Bombshell Beauty: The International Bangover Following an Arab-American Miss USA

It was one of those victories that nobody could make any real sense of.  Twenty-four-year-old Rima Fakih from Dearborn, Mich. won the 2010 Miss USA Pageant on May 16 in Vegas and automatically, the blogosphere erupted with the combined firepower of ideologues on various sides of the US culture wars spouting pronouncements and journalists in the Middle East suddenly interested in an event that ordinarily would have been ignored as trivial, carnal and Western.  Why the fuss?  Fakih comes from an immigrant Shiite family with roots in Lebanon, specifically, the southern village of Srifa, near the port-city of Tyre.

One of the loudest voices was the blogger Debbie Schlussel who immediately dubbed the Michigander, “Miss Hezbollah” and started her article by trying to write off the win as affirmative action by PC judges: “It’s a sad day in America but a very predictable one, given the politically correct, Islamo-pandering climate in which we’re mired.”  It was hard to know what was more delightful about Schlussel’s statements: the predictability of her claim that the win was predictable, or the crazed, jumping-up-and-down desperate, “I-said-it-first” garbage she blurted out next: “The Hezbollah-supporting Shi’ite Muslim, Miss Michigan Rima Fakih –- whose bid for the pageant was financed by an Islamic terrorist and immigration fraud perpetrator –- won the Miss USA contest. I was on top of this story before anyone, telling you about who Fakih is and her extremist and deadly ties.”

What were these extremist, deadly ties?  Well, apparently her last name, Fakih, is shared with Hezbollah members and, according to Schlussel, this makes the Midwesterner a “Lebanese Muslim Hezbollah supporter with relatives who are top terrorists and ‘martyrs’ in the group.”  Schlussel helpfully offers:  “If you don’t have relatives that have died killing some Jews and relatives who’ve murdered hundreds of Americans, you really don’t deserve to be Miss USA.”

Hmmm….  If we want to find out about what Hezbollah thinks of Fakih, why not go to the actual source.  Here’s a statement from a Hezbollah spokesperson, Hassan Fadlallah: “The criteria through which we evaluate women are different from those of the West.” What an endorsement.  She’s got to be working for them.

Beirut Online quotes Swedish political scientist Magnus Ranstorp who calls the suggestion of terrorist ties “ludicrous” says, “She would be flogged if she showed up in any of Hizbullah’s neighborhoods in Beirut.”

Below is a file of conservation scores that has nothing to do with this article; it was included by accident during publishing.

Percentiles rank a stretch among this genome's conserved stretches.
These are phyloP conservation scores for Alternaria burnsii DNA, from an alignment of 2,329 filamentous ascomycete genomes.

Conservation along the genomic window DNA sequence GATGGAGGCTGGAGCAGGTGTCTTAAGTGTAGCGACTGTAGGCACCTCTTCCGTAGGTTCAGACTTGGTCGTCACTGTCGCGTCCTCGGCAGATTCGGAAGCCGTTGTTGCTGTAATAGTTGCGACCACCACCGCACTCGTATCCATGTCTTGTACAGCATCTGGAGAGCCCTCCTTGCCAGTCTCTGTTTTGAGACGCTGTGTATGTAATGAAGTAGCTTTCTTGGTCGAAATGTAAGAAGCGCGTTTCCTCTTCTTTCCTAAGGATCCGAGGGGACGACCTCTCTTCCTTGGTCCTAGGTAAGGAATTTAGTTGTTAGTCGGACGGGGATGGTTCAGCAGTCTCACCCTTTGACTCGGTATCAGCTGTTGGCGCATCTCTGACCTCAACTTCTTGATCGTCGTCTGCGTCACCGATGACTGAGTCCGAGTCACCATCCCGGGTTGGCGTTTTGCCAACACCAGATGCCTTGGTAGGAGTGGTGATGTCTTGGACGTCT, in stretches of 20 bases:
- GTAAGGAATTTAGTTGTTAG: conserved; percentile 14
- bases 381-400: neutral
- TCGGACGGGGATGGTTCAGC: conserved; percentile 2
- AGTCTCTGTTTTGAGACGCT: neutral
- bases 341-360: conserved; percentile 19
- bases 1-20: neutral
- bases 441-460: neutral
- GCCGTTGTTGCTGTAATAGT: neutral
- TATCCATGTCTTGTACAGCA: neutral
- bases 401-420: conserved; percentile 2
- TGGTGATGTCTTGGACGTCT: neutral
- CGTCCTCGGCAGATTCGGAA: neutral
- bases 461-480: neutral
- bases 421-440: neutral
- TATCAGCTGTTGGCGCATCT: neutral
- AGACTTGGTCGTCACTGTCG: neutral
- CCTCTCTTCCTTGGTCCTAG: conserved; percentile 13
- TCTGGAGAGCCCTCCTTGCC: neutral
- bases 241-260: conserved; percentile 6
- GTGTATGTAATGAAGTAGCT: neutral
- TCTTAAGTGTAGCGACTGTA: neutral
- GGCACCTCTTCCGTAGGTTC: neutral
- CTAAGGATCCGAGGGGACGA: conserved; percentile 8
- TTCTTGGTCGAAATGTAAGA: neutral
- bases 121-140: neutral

“My family comes from a Muslim background, and we’re not defined by religion,” said Fakih in an interview with HLN’s “The Joy Behar Show”. “I would like to say we’re a spiritual liberal family.”  What does she mean?  In an article titled “The Not-So-Radical Roots of Miss USA“, Foreign Policy‘s Hanin Ghaddar says that in Lebanon, claims that Fakih has connections to Hezbollah are seen as slander.  Both her American family and Lebanese relatives celebrate Christian and Muslim holidays, right next to each other.  In the entrance of her relative’s home in Lebanon, a Quran and the Bible are placed next to each other and the family is riddled with marriages between Christians and Muslims.  So far things are sounding very extremist.  It gets better:  “Their house is distinguished from the neighbor’s by a big U.S. flag hung from its balcony, surrounded by ribbons and flowers … Fakih’s 62-year-old aunt, Afifa Fakih — the only woman in the household wearing a veil — explained, ‘We love America … without the USA, Rima wouldn’t have fulfilled her dreams. She made us all proud, and for that, we thank the Americans.’ ”

Although there is certainly discontent about her bikini and pictures that surfaced of her fully-clothed in a Detroit pole dancing competition, many Lebanese are proud of Fakih’s win.   The Lebanese President Michel Sleiman congratulated Fakih on his Facebook page. “This is none of their business,” said Aunt Afifa about the Hezbollah snub, “Who cares about what Hezbollah thinks? She is our daughter, not theirs, and Lebanon is proud of her.” (Foreign Policy)

Before her Miss USA win, Fakih said in an interview with Global Arab Network that she hoped a win “would prove that Arabs don’t always try to separate themselves, but instead are integrated into American culture … There are Arabs that are caring, that are good people, and who love the country they live in. I think it would make the Arab image a more positive one.”

And that is perhaps the best outcome possible for the Miss USA pageant that both liberals and conservatives love to hate: a case has been made for looking at Arab culture outside of the context of religious extremism.  Just as Fakih’s family transcends sectarianism and embraces both Muslim and Christian traditions, wins of this nature speak to a more human side of us.  It proves that whether we are from Dearborn or Beirut, we can all come together in praise of superficial beauty and tacky tiaras.